Healing Well (destroyed): OS Grid Reference – NN 7808 0111
Archaeology & History
It’s difficult to work out the exact position of this lost well, even from Alexander Barty’s (1944) description of the place. There are several unnamed ‘Wells’ on the early OS-maps very close to where this one was said to be, but in the end I’m relying on (sort of) educated guesswork regarding its precise location.
That aside, it’s another water source that has long since gone and is only remembered thanks to Mr Barty’s excellent local history research in the first-half of the 20th century. He told us:
“This well stood beside the path which leads from the Bridgend up the right bank of the Allan to the Haugh. A drawer of water at one time had to go down about 15 steps to the well. It may have been constructed after the making of the railway, as previously a little burn flowed from the Bridgend west of the railway down to the Allan, the lower part of which is still open next Willowbank House. This well may therefore have been made by the Railway Company to supply dwellings in Bridgend. It took its name from a man, Blair, who had charge of the railway gates there prior to the erection of the iron footbridge over the railway line.”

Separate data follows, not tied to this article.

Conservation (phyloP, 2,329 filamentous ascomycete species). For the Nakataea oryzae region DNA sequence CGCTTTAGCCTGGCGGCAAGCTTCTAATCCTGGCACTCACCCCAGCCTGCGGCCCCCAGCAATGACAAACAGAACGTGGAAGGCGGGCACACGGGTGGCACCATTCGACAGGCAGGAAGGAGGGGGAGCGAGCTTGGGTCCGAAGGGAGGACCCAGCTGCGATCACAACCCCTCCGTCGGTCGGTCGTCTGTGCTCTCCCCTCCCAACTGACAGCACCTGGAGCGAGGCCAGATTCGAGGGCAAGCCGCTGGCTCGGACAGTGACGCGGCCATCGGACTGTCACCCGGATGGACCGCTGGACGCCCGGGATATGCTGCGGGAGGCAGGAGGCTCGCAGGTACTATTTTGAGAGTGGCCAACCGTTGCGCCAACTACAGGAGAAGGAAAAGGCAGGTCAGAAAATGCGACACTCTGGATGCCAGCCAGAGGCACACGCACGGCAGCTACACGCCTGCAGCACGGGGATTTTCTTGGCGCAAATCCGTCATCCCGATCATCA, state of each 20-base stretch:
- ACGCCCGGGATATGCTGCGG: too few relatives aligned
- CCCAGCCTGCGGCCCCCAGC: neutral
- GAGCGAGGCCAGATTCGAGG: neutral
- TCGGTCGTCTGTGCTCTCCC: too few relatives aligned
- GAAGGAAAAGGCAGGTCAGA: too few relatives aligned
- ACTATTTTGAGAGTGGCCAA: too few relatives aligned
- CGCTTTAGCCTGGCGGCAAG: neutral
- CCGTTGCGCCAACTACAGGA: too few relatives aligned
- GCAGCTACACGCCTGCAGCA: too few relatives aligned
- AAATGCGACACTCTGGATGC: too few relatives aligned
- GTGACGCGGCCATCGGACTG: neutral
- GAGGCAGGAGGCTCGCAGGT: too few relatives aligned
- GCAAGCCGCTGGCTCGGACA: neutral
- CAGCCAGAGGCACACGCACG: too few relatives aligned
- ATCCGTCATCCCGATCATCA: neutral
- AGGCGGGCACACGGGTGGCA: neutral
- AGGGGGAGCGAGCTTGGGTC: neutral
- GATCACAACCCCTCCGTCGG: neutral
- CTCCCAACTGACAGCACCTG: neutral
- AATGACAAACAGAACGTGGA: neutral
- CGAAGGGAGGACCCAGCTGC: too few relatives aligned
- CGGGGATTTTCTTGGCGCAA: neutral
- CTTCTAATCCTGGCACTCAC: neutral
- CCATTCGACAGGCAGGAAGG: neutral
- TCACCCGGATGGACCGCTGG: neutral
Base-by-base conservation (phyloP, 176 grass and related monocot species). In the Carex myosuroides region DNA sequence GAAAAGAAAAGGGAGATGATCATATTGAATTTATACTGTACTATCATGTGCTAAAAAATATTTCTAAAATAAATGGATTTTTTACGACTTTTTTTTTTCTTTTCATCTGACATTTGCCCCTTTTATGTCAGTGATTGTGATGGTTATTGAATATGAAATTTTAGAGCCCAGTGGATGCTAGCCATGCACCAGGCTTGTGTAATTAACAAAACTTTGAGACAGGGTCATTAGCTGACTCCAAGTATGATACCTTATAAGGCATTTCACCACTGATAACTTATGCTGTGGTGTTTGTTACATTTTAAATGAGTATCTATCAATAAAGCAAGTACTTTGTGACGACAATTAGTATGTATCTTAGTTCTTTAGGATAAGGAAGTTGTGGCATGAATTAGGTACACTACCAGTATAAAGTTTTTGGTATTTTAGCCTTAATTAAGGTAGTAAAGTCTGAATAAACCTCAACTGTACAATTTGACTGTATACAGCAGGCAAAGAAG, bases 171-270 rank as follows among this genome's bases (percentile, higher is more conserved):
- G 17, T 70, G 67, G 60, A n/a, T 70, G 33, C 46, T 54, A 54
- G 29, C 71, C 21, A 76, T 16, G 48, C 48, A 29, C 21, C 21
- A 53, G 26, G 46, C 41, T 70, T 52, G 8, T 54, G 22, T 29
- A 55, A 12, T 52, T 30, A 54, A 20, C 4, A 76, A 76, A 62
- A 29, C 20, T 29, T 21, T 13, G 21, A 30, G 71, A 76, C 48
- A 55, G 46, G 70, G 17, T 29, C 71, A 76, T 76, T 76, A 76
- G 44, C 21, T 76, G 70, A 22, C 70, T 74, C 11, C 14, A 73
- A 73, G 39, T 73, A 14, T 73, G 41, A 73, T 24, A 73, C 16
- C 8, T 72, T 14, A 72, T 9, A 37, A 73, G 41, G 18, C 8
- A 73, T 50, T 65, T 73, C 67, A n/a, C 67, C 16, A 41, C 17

It may have been a ‘Well’ once found at the back of the modern Tesco supermarket; but more probably it’s the near-dried spring of water that gives rise to the small burn at the back of a private garden that runs into the River Allan – just as Mr Barty told it to be.
- Barty, Alexander B., The History of Dunblane, Eneas Mackay: Stirling 1944.
Acknowledgements: Huge thanks to the staff at Dunblane Library for their help.
© Paul Bennett, The Northern Antiquarian